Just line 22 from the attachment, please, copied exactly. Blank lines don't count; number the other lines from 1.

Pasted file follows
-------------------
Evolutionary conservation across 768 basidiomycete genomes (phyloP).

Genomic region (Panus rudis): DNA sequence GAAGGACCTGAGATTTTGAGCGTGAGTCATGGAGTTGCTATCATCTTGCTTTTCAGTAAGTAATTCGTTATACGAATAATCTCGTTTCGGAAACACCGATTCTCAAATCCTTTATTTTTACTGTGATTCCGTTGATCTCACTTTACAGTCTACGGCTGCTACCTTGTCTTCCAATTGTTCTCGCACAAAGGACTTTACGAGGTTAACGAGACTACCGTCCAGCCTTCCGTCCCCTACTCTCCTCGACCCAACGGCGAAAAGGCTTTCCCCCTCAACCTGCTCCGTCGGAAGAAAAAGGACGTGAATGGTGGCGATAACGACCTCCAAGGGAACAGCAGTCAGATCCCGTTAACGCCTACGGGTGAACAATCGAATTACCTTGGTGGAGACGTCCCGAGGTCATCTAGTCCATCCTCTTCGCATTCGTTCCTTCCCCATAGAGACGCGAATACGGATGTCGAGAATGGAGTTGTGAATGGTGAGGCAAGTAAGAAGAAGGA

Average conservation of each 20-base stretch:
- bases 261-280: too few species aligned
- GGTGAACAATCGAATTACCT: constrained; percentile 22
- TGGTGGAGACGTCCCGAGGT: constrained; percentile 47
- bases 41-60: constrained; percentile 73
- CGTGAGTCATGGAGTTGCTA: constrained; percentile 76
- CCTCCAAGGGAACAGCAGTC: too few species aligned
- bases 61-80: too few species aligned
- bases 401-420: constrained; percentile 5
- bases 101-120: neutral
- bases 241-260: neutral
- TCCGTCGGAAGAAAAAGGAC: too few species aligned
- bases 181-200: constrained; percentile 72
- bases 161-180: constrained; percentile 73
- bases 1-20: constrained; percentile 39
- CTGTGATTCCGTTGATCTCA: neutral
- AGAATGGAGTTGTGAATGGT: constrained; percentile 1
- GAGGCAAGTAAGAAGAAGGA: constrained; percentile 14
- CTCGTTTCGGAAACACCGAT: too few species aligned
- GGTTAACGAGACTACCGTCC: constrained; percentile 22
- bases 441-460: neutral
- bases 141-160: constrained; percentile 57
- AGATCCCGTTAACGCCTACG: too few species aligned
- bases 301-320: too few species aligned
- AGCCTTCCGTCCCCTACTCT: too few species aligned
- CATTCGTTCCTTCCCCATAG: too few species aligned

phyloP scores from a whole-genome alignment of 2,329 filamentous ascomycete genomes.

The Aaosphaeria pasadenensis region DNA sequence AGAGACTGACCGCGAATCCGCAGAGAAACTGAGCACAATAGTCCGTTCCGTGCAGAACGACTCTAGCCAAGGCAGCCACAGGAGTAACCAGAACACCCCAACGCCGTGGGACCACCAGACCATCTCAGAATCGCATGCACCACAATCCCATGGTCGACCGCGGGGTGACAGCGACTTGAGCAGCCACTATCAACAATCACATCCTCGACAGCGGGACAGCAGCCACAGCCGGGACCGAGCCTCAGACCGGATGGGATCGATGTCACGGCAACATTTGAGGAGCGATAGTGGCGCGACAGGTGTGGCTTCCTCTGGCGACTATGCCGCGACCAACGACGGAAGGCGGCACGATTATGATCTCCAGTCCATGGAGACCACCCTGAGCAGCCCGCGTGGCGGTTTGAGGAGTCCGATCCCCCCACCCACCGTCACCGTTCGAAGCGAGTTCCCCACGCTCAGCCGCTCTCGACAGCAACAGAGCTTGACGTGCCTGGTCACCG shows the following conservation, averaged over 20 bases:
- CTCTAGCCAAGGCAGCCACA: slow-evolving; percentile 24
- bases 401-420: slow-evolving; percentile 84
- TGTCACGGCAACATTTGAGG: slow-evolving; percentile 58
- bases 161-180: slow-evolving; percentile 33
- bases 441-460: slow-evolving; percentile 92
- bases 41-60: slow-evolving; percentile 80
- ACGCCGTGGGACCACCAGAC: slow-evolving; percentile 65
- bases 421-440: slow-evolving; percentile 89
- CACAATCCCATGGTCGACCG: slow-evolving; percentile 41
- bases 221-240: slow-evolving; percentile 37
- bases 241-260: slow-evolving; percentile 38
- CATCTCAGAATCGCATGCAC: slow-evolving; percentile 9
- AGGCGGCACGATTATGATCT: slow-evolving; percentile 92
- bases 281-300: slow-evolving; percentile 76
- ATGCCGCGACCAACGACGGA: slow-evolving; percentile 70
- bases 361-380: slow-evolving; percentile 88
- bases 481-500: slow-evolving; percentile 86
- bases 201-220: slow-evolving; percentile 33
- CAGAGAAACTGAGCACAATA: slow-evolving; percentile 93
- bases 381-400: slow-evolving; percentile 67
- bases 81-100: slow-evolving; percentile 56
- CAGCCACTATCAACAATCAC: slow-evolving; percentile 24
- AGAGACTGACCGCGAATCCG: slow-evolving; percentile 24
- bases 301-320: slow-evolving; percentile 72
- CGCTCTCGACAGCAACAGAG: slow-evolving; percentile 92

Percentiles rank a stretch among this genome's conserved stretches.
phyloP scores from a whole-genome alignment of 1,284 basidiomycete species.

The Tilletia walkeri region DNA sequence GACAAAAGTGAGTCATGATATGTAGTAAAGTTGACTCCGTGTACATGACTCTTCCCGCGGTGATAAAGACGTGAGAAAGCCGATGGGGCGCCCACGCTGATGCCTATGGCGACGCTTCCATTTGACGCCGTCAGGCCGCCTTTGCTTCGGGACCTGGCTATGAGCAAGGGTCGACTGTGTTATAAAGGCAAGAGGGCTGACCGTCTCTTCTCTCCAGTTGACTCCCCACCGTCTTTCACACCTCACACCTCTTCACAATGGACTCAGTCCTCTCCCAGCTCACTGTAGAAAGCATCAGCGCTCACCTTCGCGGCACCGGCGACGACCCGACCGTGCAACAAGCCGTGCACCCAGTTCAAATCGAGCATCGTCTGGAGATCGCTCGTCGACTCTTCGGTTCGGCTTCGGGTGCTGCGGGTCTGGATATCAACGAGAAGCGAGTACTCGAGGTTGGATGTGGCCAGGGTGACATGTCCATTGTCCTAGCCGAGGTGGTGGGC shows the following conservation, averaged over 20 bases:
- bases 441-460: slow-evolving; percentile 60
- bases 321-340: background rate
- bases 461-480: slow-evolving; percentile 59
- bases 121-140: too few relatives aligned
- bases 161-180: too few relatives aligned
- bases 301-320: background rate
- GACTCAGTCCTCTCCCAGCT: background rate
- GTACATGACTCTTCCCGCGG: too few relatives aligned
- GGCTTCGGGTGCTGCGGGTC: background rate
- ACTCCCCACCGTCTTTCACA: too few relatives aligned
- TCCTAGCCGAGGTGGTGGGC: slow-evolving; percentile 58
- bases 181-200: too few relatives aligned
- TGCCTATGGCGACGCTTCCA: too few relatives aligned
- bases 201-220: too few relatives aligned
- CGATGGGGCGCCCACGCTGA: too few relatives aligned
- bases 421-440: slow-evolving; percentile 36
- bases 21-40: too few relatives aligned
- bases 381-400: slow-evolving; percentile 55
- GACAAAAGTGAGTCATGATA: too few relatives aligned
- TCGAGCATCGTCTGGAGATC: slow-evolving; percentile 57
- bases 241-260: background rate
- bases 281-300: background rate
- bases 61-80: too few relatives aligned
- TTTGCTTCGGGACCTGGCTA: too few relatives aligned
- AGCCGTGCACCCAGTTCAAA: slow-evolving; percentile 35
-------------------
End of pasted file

- GGTTAACGAGACTACCGTCC: constrained; percentile 22